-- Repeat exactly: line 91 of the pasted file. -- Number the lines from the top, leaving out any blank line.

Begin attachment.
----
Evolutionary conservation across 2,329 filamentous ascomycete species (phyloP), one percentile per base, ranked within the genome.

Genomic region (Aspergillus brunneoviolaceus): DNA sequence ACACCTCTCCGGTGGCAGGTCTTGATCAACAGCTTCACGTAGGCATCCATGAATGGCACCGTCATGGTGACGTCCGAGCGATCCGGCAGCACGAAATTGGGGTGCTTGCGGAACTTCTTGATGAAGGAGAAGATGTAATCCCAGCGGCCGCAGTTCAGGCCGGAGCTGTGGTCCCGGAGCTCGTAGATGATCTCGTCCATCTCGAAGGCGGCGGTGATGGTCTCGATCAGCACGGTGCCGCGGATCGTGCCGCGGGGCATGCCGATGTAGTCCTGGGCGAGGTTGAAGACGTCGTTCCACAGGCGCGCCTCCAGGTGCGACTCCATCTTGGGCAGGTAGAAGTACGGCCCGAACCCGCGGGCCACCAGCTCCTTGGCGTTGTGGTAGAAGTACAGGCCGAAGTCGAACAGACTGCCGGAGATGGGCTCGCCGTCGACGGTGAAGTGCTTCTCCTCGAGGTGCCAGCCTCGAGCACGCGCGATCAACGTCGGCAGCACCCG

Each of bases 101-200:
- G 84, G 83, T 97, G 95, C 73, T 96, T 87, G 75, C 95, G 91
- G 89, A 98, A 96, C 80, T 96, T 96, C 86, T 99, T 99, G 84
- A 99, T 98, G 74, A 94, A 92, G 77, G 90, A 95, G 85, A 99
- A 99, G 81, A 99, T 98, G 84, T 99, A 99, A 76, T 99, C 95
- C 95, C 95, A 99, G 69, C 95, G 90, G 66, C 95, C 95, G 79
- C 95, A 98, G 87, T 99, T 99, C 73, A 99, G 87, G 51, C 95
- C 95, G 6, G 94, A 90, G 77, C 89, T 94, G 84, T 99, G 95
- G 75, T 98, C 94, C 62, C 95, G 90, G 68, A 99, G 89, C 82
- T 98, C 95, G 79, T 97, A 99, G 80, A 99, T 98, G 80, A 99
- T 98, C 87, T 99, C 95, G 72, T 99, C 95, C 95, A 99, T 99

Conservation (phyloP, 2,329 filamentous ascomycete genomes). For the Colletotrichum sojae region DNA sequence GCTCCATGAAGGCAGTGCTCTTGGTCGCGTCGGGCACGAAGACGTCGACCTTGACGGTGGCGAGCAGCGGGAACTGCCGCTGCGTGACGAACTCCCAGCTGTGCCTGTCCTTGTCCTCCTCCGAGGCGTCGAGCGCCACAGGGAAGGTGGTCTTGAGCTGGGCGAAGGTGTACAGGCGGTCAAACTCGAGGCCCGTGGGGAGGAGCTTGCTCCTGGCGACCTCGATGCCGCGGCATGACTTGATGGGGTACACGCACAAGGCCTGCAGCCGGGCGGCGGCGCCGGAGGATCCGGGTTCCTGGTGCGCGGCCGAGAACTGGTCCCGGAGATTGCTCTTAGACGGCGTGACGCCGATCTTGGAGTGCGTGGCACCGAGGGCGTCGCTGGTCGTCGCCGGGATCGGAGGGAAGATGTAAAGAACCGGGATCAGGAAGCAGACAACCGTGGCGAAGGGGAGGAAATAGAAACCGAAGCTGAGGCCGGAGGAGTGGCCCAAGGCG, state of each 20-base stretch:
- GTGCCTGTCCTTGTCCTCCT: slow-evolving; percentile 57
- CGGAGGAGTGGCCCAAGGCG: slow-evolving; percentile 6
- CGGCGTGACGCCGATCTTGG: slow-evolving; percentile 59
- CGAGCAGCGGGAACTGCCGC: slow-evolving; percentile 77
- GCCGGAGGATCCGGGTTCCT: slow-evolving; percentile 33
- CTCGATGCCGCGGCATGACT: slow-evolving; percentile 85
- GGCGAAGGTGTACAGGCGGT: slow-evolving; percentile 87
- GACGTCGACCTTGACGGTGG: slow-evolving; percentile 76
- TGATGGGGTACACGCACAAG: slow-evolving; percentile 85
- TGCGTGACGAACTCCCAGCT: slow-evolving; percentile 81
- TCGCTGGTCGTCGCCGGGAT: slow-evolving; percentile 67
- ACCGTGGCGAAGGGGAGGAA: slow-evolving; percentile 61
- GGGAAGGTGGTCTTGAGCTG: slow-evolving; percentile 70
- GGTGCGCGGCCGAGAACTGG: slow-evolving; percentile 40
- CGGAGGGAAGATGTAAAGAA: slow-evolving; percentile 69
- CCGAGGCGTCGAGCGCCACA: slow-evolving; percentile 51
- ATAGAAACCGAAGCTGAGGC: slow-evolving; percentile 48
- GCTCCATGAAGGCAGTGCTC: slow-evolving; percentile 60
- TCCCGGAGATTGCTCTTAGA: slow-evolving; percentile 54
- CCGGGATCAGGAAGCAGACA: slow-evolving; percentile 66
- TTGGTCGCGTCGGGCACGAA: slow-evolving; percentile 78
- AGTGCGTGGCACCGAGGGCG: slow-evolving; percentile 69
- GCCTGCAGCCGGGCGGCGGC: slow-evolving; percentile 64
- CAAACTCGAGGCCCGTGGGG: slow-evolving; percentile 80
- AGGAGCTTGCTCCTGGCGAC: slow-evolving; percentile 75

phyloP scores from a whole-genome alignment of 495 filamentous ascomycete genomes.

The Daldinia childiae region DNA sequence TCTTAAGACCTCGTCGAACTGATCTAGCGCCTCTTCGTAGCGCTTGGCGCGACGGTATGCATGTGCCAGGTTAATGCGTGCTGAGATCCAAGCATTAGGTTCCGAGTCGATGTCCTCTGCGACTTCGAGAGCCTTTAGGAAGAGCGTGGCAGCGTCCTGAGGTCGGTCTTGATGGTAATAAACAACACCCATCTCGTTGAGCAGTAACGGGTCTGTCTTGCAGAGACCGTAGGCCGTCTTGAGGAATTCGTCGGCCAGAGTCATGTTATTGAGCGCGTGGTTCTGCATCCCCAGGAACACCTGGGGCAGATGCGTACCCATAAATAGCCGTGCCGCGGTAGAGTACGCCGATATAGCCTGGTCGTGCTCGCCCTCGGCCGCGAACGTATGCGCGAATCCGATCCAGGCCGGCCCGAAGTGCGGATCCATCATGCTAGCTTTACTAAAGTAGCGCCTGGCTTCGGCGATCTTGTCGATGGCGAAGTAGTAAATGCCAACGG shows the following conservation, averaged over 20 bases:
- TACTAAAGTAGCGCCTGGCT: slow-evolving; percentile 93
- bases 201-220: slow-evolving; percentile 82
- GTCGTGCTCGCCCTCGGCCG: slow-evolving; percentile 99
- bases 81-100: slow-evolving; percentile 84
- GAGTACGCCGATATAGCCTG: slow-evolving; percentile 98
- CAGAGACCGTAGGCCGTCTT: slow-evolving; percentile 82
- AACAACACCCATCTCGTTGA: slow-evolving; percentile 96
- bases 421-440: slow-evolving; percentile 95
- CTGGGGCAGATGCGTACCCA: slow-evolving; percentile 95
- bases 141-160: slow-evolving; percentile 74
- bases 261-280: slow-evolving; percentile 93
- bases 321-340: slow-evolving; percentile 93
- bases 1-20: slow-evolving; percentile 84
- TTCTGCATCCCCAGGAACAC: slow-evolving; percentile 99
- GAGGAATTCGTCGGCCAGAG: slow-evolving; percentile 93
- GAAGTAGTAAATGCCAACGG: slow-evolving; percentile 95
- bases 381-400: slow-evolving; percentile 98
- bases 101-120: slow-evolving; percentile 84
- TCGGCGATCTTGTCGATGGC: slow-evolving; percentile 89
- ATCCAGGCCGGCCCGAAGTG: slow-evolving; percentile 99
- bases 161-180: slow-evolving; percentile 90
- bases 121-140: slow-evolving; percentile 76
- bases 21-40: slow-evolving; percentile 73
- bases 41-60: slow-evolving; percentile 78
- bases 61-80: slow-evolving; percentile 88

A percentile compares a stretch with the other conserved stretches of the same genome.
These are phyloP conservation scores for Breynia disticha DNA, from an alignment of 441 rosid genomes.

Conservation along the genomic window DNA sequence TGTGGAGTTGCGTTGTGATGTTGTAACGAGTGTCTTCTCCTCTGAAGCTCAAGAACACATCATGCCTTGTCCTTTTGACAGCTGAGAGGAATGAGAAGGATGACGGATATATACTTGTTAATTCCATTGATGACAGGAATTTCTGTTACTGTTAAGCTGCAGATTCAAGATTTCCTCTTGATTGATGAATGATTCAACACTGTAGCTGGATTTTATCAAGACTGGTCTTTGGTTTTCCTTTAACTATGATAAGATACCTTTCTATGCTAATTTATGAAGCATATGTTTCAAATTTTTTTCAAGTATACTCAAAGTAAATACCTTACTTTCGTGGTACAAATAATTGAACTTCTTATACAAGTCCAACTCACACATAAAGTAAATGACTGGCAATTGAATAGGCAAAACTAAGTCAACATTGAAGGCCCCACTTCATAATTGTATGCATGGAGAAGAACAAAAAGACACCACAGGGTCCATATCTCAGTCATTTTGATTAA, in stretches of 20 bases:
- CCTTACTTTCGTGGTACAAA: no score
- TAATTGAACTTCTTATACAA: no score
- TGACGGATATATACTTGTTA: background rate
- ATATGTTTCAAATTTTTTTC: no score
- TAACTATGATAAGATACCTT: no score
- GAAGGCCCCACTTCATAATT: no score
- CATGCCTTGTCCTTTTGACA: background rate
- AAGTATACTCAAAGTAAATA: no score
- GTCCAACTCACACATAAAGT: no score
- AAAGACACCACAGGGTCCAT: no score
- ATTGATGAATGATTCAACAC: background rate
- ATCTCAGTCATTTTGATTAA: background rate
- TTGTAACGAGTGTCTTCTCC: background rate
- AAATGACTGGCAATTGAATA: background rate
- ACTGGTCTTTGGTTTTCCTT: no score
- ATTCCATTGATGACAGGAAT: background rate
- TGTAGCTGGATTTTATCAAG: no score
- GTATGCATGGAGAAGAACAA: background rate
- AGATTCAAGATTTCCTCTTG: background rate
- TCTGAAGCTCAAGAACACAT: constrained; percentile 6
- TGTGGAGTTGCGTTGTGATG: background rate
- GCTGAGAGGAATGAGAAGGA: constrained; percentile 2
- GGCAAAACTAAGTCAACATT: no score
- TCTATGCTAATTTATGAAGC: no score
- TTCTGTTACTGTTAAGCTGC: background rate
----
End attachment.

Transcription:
- GCTGAGAGGAATGAGAAGGA: constrained; percentile 2